The Way To Learn Truth & The Bible as History

Brian Kuehmichel
July 28, 2003, Updated Feb. 2013

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"...everything has a past. Everything - a person, an object, a word, everything. If you don't know the past, you can't understand the present and plan properly for the future." Chaim Potok, Davita's Harp

The Way To Learn Truth

The scientific method is only one way to learn truth. By definition the scientific method requires repeatable events. That means they must be examined and reexamined under the same circumstances until they are understood by those inquiring. Most events that occur day by day among and between people or happen to people by forces of nature DO NOT fall under that category and must be viewed by another method. That method is called the evidential method. The evidential method takes oral and or written communication (testimony) and other physical evidence (testimony) to reconstruct the details about a circumstance or event and to verify it beyond reasonable doubt (Ex: courts of law, news reports, documentaries, journals, diaries, et cetera). That is the basis of verifying any and all historical events including those recorded in the Bible.

There is a popular misconception that science is an impersonal, dispassionate, and thoroughly objective enterprise. by Paul Davies, in Richard P. Feynman, Six Easy Pieces: Essentials of Physics, Intro.

"[T]here is a standard by which all ancient books are tested today called Aristotle's Dictum which states we must listen to the claims of any and all documents under analysis and not assume fraud or error unless the author(s) disqualify themselves by contradiction or error."

The military historian C. Sanders in his book "Introduction in Research in English Literary History" New York: Macmillan Co., 1952. developed a procedure for testing any ancient document's validity or authenticity. This same process abundantly validates the Holy Scriptures.

1. Bibliographical (i.e., the textual tradition from the original document to the copies and manuscripts of that document we possess today)

2. Internal evidence (what the document claims for itself)

3. External evidence (how the document squares or aligns itself with facts, dates, persons from its own contemporary world).

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The Bible as History

A special thing happened yesterday to somebody else! Who cares about those events, they didn't happen to me? Is that your view of history? What if that is exactly how others feel about things that occurred in your experience? You think your experience has some value since it was personal to you, you were impacted by the experience, and by that logic the experiences of others have value, too. Those experiences, written or told, are history. But, why should history be important?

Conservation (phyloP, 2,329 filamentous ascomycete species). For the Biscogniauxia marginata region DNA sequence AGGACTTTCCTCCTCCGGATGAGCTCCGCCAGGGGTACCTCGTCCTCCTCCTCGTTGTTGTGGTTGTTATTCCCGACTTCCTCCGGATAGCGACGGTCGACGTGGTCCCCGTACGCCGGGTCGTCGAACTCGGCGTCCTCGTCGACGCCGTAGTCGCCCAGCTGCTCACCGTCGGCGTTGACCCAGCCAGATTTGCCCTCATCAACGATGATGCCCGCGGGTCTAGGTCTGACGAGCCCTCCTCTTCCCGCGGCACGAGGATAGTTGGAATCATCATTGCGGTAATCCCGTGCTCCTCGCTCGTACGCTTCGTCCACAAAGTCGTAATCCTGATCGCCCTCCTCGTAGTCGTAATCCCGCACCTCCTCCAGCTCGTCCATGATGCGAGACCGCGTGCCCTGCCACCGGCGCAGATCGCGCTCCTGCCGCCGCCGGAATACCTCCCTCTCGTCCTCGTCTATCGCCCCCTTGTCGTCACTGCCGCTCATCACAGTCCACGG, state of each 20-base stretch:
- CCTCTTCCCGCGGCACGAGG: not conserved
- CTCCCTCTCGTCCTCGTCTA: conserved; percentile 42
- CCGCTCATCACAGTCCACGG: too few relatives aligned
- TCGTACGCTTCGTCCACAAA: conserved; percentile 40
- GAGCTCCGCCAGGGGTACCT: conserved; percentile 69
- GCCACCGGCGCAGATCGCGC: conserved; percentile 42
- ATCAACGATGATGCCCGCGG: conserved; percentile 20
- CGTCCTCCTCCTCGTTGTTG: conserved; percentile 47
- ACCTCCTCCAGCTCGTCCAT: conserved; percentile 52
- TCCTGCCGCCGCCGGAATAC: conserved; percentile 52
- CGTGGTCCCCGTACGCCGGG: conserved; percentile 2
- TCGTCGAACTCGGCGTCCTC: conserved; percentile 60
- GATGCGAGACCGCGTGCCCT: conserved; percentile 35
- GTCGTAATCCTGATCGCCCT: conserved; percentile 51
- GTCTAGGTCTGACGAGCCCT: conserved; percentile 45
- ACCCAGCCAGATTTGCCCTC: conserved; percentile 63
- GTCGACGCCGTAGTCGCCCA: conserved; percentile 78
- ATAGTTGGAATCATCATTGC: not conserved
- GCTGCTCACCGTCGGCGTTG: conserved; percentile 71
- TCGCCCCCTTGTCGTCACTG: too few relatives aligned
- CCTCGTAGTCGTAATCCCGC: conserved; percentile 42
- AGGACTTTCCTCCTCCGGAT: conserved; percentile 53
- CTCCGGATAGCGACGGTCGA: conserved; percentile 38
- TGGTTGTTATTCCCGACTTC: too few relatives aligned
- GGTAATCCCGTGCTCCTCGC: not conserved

History is the collective experience of people and may be short or long, detailed or general, digested for lessons or glossed over. History conveys to successive generations what transpired in the lives of people who lived for a while, died and have now faded into the mists of the past. History conveys information leading to instruction and from instruction to changed behavior.

Biblical history takes pieces of God's choosing out of the past, and puts them before mankind to convey a message to the living about God Himself, His creation, His purposes, man made in His image, and the significant events of some of mankind relevant to those living in the present. This history tells of our origin, our special difference from animals, our value before God and relationship with Him, how we came to do harm to one another, why we experience suffering and pain, and that we are under bondage to decay and death. It also builds the necessary evidence that points to and verifies Jesus as the promised Messiah.

Scoffers hold the Biblical account in derision by mocking its accuracy, integrity, reliability, relevance, morality, and justice. If the scoffers are correct then the purpose of recording the past, as the Bible has done, has no value and it is just a myth. By the same reasoning every other account by an historian is just so much folly, too, for each account purports to record past events and make some sense of them by bringing into the text the relevant parts for the benefit of those in the present. If the accuracy, integrity, reliability, relevance, morality and justice of the Bible is questioned so also is every other author's recapitulation of past events since these author(s):

a. were not there in each circumstance,

b. did not live through every event,

c. could not see all things from a complete and unbiased comprehension,

d. and know from that perspective the relevance for the present.

We believe that God has superintended the authorship of the Bible and done so in such a manner that:

  1. the information is true to facts of person, place, time and situation,
  2. the facts are tested by those in recent memory of those events for integrity and reliability,
  3. the accounts often convey the morality and justice, or its lack, involved in the recorded events,
  4. and these accounts are relevant to us because we are all of "one flesh", one human family.

Resources: Evidence for God and the Bible

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